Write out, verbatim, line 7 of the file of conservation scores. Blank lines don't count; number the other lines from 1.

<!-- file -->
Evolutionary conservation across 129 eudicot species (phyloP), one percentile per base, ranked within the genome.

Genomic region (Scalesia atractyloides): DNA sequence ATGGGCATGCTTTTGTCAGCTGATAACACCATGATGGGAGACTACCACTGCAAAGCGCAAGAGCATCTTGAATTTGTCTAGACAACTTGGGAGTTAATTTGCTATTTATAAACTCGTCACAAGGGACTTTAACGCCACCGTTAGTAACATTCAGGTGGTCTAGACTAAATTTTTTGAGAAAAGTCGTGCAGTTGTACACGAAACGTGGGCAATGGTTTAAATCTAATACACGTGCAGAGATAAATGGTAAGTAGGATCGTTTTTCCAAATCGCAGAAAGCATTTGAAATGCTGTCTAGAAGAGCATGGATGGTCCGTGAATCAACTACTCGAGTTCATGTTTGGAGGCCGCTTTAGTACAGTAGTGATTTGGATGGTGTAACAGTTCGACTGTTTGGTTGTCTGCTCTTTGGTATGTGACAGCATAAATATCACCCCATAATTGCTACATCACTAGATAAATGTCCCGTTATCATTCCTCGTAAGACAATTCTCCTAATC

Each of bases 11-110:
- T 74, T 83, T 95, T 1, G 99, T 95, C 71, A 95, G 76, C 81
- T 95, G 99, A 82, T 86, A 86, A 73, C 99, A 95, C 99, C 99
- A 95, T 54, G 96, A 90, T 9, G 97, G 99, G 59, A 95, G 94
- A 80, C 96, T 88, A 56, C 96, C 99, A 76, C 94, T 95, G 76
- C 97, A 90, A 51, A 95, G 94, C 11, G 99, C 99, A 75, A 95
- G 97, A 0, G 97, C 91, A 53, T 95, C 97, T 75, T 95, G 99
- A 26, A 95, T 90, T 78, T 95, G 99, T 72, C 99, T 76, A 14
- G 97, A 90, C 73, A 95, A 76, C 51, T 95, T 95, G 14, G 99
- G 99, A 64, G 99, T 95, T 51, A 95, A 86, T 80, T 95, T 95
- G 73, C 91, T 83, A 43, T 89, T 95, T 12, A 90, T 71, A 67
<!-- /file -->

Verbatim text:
- A 80, C 96, T 88, A 56, C 96, C 99, A 76, C 94, T 95, G 76